This aiming for what's attainable is a new approach for me. Oh, I've tried it before. In fact, I'm a big fan of Anne Lamott's school of shitty first drafts. In theory. I've never been one to stop myself from over-editing. Overanalyzing. Over-thinking. To the point of paralysis. Because I have a problem with perfectionism. (Which, by the way, never leads to doing anything perfectly.) 

Anyway, lately, I'm realizing perfect isn't the point—and reaching for it doesn't pay off. I'm learning this at work but I'm applying it at home. When I'm packing J's lunch, I ask myself a very corporate sort of question: What's the low-hanging fruit here? And I'll tell you: it's the fresh already chopped pineapple that I picked up at the EatingWell farmer's market (free giveaway from the test kitchen), the leftover lasagna that simply needs reheated. It's a pumpkin chocolate chip cookie that I made from a tube of Cookie Love batter.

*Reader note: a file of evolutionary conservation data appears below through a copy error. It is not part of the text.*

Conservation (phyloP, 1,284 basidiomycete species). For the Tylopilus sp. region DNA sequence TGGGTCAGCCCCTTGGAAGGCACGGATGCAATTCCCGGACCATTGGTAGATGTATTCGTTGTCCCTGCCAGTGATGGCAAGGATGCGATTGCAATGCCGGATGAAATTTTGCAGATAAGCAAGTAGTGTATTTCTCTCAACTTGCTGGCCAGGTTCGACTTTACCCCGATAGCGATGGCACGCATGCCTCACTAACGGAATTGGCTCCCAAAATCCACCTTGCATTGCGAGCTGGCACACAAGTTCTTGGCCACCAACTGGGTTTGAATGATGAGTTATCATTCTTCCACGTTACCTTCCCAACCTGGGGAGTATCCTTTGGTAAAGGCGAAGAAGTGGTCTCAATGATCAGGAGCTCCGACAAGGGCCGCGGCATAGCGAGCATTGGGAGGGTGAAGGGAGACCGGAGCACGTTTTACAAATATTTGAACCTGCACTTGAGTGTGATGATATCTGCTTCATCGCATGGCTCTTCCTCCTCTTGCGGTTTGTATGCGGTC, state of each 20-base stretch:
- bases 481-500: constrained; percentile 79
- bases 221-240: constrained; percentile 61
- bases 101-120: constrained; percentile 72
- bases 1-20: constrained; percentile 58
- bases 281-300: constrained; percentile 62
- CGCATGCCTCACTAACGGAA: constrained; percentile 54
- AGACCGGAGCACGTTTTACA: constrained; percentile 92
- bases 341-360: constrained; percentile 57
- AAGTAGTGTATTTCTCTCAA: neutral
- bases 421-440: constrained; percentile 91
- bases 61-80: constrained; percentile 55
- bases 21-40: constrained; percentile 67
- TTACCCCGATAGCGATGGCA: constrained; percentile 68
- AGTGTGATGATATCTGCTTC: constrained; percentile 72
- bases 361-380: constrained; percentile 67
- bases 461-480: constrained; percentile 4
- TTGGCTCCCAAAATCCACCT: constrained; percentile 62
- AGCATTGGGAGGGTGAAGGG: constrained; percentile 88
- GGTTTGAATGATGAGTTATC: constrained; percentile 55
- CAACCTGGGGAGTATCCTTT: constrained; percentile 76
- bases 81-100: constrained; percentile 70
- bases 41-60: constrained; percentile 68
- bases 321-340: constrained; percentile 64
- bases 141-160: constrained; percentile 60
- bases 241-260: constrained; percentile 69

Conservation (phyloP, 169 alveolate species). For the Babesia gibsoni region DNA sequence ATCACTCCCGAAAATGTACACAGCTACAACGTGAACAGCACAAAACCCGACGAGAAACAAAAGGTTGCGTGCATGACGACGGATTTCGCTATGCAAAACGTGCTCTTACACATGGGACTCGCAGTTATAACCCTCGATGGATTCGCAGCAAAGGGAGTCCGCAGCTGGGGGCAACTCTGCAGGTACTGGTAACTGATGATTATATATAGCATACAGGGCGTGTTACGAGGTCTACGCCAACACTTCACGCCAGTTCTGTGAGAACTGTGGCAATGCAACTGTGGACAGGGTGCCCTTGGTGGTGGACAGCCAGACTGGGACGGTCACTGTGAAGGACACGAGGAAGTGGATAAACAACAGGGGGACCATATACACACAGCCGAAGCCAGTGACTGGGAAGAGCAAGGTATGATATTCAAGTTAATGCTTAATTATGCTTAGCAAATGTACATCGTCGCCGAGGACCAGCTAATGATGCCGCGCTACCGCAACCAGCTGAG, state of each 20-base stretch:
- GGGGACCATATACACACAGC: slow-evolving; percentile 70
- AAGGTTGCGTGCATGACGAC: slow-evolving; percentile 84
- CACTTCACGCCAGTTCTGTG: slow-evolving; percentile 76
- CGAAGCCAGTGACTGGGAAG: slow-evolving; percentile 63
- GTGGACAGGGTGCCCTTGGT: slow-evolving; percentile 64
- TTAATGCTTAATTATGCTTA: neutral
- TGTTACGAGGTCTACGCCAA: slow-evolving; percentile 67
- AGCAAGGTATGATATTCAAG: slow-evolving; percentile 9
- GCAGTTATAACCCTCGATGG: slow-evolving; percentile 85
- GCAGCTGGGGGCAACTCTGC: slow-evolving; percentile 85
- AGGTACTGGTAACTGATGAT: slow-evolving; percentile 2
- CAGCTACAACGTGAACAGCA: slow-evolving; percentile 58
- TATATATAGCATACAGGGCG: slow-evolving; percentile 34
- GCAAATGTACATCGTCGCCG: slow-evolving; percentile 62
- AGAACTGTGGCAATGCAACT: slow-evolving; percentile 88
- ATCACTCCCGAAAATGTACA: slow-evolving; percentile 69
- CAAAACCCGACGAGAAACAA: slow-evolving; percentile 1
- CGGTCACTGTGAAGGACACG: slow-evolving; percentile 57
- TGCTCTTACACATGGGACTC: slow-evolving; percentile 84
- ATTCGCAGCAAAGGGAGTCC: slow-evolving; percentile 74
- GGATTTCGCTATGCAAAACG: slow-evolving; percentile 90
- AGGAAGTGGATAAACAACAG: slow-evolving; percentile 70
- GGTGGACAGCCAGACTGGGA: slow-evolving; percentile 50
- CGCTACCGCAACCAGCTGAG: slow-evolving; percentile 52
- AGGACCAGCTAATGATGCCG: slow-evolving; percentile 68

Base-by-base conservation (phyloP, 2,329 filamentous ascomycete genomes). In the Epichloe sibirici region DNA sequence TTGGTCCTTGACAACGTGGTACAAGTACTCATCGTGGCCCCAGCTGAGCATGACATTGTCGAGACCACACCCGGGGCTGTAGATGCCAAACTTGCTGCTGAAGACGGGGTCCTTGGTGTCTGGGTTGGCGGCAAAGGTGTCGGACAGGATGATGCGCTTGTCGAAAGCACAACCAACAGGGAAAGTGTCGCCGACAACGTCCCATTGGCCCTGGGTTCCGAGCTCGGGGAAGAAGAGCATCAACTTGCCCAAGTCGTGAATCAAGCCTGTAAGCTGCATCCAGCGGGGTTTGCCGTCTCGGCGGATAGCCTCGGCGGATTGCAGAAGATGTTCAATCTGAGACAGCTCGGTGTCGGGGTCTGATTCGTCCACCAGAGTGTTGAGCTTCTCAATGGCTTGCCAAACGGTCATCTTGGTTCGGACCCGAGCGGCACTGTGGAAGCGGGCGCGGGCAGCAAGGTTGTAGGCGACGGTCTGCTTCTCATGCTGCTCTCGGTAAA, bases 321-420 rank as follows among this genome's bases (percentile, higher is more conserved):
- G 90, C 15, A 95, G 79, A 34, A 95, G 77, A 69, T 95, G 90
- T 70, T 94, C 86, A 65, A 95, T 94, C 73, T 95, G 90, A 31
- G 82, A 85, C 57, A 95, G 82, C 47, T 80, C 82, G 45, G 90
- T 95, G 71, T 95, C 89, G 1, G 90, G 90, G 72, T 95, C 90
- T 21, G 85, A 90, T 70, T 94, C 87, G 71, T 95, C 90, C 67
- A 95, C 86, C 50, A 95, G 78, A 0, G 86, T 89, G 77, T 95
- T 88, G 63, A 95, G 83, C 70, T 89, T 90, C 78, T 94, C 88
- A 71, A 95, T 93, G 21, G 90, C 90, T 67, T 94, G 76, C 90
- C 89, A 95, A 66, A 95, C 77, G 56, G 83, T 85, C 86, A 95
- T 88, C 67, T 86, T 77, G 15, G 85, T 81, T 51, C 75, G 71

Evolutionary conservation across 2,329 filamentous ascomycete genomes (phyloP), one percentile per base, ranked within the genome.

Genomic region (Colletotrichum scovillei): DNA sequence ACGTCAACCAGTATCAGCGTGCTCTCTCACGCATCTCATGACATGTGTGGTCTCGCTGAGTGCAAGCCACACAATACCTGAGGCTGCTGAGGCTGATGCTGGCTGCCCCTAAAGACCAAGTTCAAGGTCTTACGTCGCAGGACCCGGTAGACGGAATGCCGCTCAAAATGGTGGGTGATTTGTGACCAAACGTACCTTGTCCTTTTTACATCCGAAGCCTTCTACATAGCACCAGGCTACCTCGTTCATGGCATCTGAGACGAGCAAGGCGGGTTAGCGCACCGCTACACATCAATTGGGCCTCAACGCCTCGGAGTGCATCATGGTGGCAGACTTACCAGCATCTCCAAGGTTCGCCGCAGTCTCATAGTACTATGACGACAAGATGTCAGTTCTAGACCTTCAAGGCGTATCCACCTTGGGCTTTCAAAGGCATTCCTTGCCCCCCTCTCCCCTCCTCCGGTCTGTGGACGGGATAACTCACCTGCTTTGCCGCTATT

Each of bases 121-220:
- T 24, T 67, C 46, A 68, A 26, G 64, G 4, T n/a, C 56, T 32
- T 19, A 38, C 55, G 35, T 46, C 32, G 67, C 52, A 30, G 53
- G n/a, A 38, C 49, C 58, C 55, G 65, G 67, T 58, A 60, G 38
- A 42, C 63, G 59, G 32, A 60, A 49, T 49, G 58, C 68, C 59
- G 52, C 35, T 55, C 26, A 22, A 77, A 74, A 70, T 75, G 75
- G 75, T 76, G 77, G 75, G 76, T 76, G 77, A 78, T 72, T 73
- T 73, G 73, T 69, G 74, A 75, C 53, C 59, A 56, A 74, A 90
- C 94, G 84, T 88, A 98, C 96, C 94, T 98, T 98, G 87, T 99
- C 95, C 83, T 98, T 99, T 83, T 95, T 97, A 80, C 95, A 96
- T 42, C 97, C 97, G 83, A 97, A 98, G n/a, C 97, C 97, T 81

It's good enough. Because, in the end, nobody cares about who played things best. Just get in the game. Focus on your best assets. Keep evolving the rest. Am I right? 

Monday, October 14, 2013

It's time to put down the coffee.

It's not like I was checking Facebook. It happened while I was attending to the little guy—who was shouting through the window to shut the door "so mosquitoes wouldn't get in." Mosquitoes only would have gotten into the mudroom, plus it was 7:30 am, but that's besides the point. I wanted him to feel he was being heard. (And I wanted reinforce this way of thinking, in a house that typically has at least one door totally ajar.) I stood up and shut the door.